Little John

Little John 1

Me (left) and Cam (right) in front of the entrance to the cheese factory

I was delighted to be asked back for a second cheese making session in Brockley yesterday with Cameron Rowan, one of the four founding members of Blackwoods Cheese Company. In January I went along on an afternoon milk run to the Commonwork Organic Farm in Kent. On that day we added cheese culture and rennet to the still-warm milk and called it a day – leaving the curd to set over night. Yesterday however, Cam went on an early morning milk run, so I came at mid-day to see the magic happen. I arrived to find not only a batch of Graceburn on the go, but also a 150 litre vat of Blackwoods’ new washed-rind cheese, Little John.


Cam checking the curds

Named after a cheese-thief who was banished to Australia for his crimes, the Little John is still in the experimentation phase; a little less culture here, a slight change in temperature there. The acidity level the next morning is the first indication of whether it is a good batch or not – if it hasn’t risen too much, then its time to get excited.

Every five minutes or so, Cam gently lifts and turns over a handful of Little John curd in the vat, leaving a small depression. The whey that gathers there is still slightly cloudy, which means that the curds are not yet ready to cut. It feel like nothing I’ve felt before – under a thin film of cream, it is soft and smooth to the touch; luke-warm and moist with a texture that is at once gelatinous and brittle. The Blackwoods boys rely on their understanding of the look, taste and feel of the curds at this crucial stage. Cutting too early or too late could ruin the batch and waste a morning’s work.


Checking the pH and temperature pre-cut

The waiting cheese-maker is like a good slips fielder; ready to spring into action when the moment comes. The whey gathers clear in the depression and its time to cut. Fingers spread, we carefully lift and turn first the top layer of curd, then the middle and finally reaching right down to the bottom of the vat. The curd pieces gradually become smaller and smaller as they slip through our fingers. Where some cheese makers would use a harp to cut the curds, Cam prefers to roll his sleeves up and use his hands. The curd pieces should be no bigger than a 1p coin to let the whey drain out evenly when the curds are hooped; lifted out of the whey with a ricotta mould and drained through blue cheese cloth.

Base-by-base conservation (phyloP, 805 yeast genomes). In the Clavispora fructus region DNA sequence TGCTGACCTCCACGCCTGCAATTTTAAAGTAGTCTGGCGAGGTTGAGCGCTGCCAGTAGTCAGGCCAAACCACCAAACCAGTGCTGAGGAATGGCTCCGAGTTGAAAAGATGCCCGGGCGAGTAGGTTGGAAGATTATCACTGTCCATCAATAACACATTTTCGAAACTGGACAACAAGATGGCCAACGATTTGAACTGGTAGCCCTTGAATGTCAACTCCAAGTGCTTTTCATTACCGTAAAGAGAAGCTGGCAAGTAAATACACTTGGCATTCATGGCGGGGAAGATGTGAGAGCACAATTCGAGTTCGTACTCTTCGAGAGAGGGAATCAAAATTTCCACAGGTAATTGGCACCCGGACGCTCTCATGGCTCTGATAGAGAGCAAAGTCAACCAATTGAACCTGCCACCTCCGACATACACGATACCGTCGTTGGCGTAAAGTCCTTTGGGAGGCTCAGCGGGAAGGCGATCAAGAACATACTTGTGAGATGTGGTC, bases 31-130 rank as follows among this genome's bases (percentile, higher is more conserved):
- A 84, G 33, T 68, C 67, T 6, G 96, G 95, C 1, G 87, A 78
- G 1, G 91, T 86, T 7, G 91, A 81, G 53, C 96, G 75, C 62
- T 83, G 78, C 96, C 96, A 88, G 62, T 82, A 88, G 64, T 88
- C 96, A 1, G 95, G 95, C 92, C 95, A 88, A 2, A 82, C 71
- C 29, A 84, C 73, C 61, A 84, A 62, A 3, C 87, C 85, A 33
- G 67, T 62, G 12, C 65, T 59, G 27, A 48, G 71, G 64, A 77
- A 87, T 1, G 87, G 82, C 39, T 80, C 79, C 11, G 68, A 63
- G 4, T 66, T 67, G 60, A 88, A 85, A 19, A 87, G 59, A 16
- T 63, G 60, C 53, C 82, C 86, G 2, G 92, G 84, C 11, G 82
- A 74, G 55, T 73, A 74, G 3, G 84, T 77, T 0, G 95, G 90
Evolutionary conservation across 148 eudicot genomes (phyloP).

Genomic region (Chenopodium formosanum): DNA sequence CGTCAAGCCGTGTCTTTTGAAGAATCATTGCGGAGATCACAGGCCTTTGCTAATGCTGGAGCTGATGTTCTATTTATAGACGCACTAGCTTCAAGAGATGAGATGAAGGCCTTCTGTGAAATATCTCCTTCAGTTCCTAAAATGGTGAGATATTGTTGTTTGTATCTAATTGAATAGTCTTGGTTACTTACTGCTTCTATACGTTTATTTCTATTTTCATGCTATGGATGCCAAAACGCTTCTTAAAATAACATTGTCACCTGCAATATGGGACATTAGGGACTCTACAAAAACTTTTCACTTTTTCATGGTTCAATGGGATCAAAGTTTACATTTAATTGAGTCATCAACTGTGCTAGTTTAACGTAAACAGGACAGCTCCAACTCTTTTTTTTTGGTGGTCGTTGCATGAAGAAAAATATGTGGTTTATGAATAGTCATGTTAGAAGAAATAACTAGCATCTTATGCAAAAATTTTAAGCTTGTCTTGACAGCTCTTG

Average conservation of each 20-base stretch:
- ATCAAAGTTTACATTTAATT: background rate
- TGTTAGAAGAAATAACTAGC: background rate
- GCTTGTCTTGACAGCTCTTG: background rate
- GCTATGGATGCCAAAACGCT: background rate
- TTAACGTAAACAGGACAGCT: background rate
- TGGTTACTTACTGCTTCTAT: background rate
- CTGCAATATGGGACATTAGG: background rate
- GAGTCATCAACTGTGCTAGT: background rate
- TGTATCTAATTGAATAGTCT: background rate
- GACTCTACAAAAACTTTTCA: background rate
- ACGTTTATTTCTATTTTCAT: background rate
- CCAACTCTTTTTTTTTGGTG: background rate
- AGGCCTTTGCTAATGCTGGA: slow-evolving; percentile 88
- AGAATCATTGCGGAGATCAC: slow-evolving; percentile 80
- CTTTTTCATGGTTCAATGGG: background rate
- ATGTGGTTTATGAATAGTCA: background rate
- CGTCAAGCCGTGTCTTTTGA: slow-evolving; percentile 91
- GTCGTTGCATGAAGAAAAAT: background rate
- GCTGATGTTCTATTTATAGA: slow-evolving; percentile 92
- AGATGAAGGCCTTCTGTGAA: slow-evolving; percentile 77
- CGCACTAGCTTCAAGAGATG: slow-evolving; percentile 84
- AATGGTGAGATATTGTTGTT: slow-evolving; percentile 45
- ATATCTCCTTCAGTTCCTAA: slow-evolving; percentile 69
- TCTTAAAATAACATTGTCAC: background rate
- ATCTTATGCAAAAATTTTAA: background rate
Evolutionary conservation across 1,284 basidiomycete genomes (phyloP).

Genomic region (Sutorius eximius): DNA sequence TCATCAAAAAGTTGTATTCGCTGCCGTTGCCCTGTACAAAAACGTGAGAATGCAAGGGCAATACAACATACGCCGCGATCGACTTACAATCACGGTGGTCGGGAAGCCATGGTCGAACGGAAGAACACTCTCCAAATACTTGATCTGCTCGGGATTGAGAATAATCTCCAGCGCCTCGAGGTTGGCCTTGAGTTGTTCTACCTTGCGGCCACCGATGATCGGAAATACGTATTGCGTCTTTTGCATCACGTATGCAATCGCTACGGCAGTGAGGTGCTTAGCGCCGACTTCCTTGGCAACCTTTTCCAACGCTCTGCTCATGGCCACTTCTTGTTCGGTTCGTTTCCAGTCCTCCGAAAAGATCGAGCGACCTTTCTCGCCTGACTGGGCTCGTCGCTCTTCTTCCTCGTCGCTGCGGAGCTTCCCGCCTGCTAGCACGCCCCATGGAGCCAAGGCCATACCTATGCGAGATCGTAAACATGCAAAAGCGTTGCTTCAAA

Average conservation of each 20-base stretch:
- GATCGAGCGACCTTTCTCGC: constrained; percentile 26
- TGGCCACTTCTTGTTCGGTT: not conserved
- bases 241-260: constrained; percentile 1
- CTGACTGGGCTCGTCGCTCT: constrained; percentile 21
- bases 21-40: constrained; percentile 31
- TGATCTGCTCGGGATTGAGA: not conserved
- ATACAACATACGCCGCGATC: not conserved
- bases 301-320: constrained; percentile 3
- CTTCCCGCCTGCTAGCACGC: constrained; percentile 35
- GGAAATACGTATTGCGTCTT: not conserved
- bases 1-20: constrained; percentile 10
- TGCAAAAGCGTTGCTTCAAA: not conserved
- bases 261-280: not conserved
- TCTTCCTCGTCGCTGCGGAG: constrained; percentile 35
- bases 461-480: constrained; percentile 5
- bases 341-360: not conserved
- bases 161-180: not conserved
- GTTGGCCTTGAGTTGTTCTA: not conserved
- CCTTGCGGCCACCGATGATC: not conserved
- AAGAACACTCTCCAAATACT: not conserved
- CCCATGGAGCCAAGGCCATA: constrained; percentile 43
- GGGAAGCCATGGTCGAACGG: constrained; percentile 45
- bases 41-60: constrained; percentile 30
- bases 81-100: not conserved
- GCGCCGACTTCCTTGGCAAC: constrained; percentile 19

New-born Little Johns

Its amazing how quickly we made a vat of curds and whey into  26 cheeses, packed tightly inside a cheese-cloth lined mould and compressed to squeeze out the remaining whey. The cheeses then get taken back out of the moulds, turned and replaced several times before going to Neal’s Yard Dairy‘s maturing facility in Bermondsey. This morning I got a text saying the acidity had only risen to 5.2 on the pH scale – in Cam’s words, ‘boom, not bad at all!’.

You can get hold of one of Blackwoods Cheese Company’s delicious cheeses directly from Cam, Dave, Rory and Tim at Brockley Market, Herne Hill Market, or Greenwich Market. Alternatively, you can also buy it from their friends at Neal’s Yard Dairy in Borough Market and Covent Garden. Look out for the 4/3/14 batch of Little John, its going to be delicious!


Urban Harvesting

Alf with the pigs

Me with the pigs in Somerset

Growing up on the rural Devon-Somerset border I have always been aware of the crops the other side of the hedgerows and the animals grazing the fields. In our back garden we grew our own vegetables and had chickens scratching around, laying eggs in all the wrong places and getting in the way of our football games. I’ve missed this while living in the city, but you can’t take the Westcountry out of the boy and I’ve found a surprising number of ways to harvest produce in an urban environment.

1) Foraging;

In Norwich in the summer there is an abundance of elderflowers to be made into cordial; if you know where to look there are sloe berries to flavour gin and blackberries for pies. The Rosemary used in the Anchovy and Rosemary Butter came from a bush just down the road.

2) Allotments;

Norwich is a green city, it is home to more than 1,619 allotment plots on 18 sites. The average rent is £40 per year for a 250 square meter plot; plenty of space to keep you in vegetables throughout the growing months. The only problem is the waiting list, which was three years when I last checked; clearly a popular option!

3) Roof gardens;

Edible roof gardens absorb water, clean the city air and promote green living in an urban environment. In the past growing food in London has been a pipe dream for many, but developing roof space into gardens is opening up acres of previously unused space. Urban gardens have been endorsed by Boris Johnson as part of the capital’s Climate Change Adaptation Plan.